Administrative Office of Courts
DeSoto County Drug Court program begins operation
Similar program planned for Panola, Tallahatchie, Tate and Yalobusha
Ten DeSoto County offenders with histories of drug abuse are enrolled in a newly created Drug Court. The program is expected to be expanded to include defendants from Panola, Tallahatchie, Tate and Yalobusha counties by January 2007.
Circuit Judge Robert Chamberlin, who presides over the Drug Court in DeSoto County, said the court needs the program to deal with a high percentage of crimes driven by drug addiction.
“Jail is just going to be a revolving door if we don’t fix their addiction,” Judge Chamberlin said.
“The courts need a weapon which will allow us to get to the actual problem and stop this revolving door of people with drug problems who continue to turn back up in the system,” Judge Chamberlin said.
Judge Chamberlin said he sees people re-arrested on new offenses or violating probation on prior convictions within as little as six months after release from prison. They are re-arrested for drug possession, or they are charged with stealing something to get money to pay for drugs.
Drug courts seek to rehabilitate drug-using offenders through drug treatment and intense supervision with drug testing and frequent court appearances. Drug courts offer the incentive of a chance to remain out of jail and be employed, and the sanction of a jail sentence if participants fail to remain drug-free and in compliance with all program requirements.
“This is your last chance, is the way I look at the Drug Court,” Judge Chamberlin said. “You have to take advantage of it or you are going to do serious jail time.”
The DeSoto County program accepted its first participant on Aug. 14. The numbers are growing quickly.
Circuit Judge Ann H. Lamar has set a target of January to have a drug court in full operation in Panola, Tallahatchie, Tate and Yalobusha counties. But she isn’t waiting to use the alternative program for a few people she believes may benefit.
Judge Lamar said she sees a tremendous need for a program with intensive supervision and frequent drug testing to help keep people from lapsing back into drug use.
“When you are dealing with a 17-year-old burglar, it just breaks your heart to send those folks to the penitentiary,” Judge Lamar said.
She expects to use the Drug Court program for some of those already convicted and facing probation revocation for drug violations, as well as for those charged with new offenses. For probation violators facing a trip back to jail, “they have a lot of incentive to straighten out. But they don’t have the skills to do it without more intensive monitoring.”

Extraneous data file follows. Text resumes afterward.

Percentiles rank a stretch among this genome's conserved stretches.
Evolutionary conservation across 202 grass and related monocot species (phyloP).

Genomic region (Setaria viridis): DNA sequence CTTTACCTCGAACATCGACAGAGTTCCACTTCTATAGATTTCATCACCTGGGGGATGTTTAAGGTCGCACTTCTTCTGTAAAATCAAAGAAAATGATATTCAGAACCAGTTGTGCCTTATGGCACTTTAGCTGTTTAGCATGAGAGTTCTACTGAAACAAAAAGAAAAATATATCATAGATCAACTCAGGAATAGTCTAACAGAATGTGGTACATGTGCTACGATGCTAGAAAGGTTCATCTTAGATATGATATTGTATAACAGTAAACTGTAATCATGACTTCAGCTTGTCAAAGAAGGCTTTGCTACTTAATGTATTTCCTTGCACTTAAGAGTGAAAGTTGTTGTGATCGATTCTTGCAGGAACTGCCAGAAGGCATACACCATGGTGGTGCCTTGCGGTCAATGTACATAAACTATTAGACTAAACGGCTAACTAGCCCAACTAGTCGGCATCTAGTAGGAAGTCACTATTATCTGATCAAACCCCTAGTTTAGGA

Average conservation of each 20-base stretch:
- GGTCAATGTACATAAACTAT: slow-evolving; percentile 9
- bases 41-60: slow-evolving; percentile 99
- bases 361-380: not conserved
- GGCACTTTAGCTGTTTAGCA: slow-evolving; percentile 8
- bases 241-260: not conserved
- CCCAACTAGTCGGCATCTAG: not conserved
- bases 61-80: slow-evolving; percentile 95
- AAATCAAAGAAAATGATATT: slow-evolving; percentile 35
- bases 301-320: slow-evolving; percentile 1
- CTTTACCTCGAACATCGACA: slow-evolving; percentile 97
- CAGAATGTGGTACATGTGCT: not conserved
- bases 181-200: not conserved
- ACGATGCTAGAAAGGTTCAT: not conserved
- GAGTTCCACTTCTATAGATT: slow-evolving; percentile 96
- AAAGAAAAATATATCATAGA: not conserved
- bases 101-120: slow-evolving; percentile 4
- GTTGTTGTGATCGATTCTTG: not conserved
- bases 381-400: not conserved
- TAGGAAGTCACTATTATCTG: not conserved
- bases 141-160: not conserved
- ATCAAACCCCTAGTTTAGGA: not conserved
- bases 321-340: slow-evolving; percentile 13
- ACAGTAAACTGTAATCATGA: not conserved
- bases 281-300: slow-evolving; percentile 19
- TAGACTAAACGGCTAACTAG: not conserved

Drug courts may accept persons charged with drug possession or non-violent property crimes such as grand larceny.
State law prohibits acceptance into a drug court program of anyone charged with violent crimes or having a conviction for a previous violent felony. Those charged with or having a prior conviction for distribution, sale, possession with intent to distribute, production, manufacture or cultivation of controlled substances are prohibited from being accepted into a drug court program. Drug court programs cannot accept anyone charged with burglary of an occupied dwelling. Also barred from the program is anyone charged with driving under the influence of alcohol or drugs in an offense that resulted in the death of a person.
Judge Chamberlin said the Drug Court program is designed to take three years for participants to complete. Participants are required to plead guilty to the charges, and to pay for their own drug abuse treatment. Participants, depending upon their needs, are sent to a residential treatment program or placed in intensive out-patient treatment for a period of one to three months.
After completing treatment, participants will meet weekly with the judge and submit to weekly drug screening. They are subject to intensive supervision by a probation officer. They must remain employed and pay fines as well as a $100 monthly fee to participate. Meetings and drug testing are less frequent for those who successfully progress to later phases of the program.
Some offenders who have been offered a chance to participate in Drug Court opted to take a jail sentence rather than face the program’s stringent requirements, said Drug Court Coordinator Craig Sheley. “We’ve had several say, ‘No, thank you. Give me my conviction and give me my time.’ ”
Sheley is the 17th Circuit Drug Court’s first full-time employee. The 16-year-veteran law officer most recently served as chief deputy for the Panola County Sheriff’s Department. A Department of Corrections probation officer is scheduled to be assigned to the Drug Court Nov. 1. A case manager may be hired in January.
The program’s annual budget is $187,321. That includes $157,321 from the state drug court fund and $30,000 funded by participant fees.
Money for the state drug court fund comes from a special assessment of $10 on felony crimes, traffic offenses, driving under the influence of alcohol, game and fish law violations and litter law violations, and an $8 special assessment to other misdemeanors.
The 17th District program is eligible for consideration for federal funding because members of the Drug Court team recently completed Drug Court Planning Initiative training presented by the U.S. Department of Justice, Bureau of Justice Assistance in collaboration with the National Drug Court Institute. Drug courts nationwide compete for the limited funding.
Attending the training program Sept. 25-29 in Austin, Texas, were Judge Lamar, Judge Chamberlin, Sheley, District Attorney John Champion, Public Defender John Watson, Court Administrator Sally Garriga, Deputy Circuit Clerk Peggy Darnell, and treatment provider Bobby Scott.
Sixteen other drug courts operate in Mississippi. The 17th Circuit Drug Court is the seventeenth.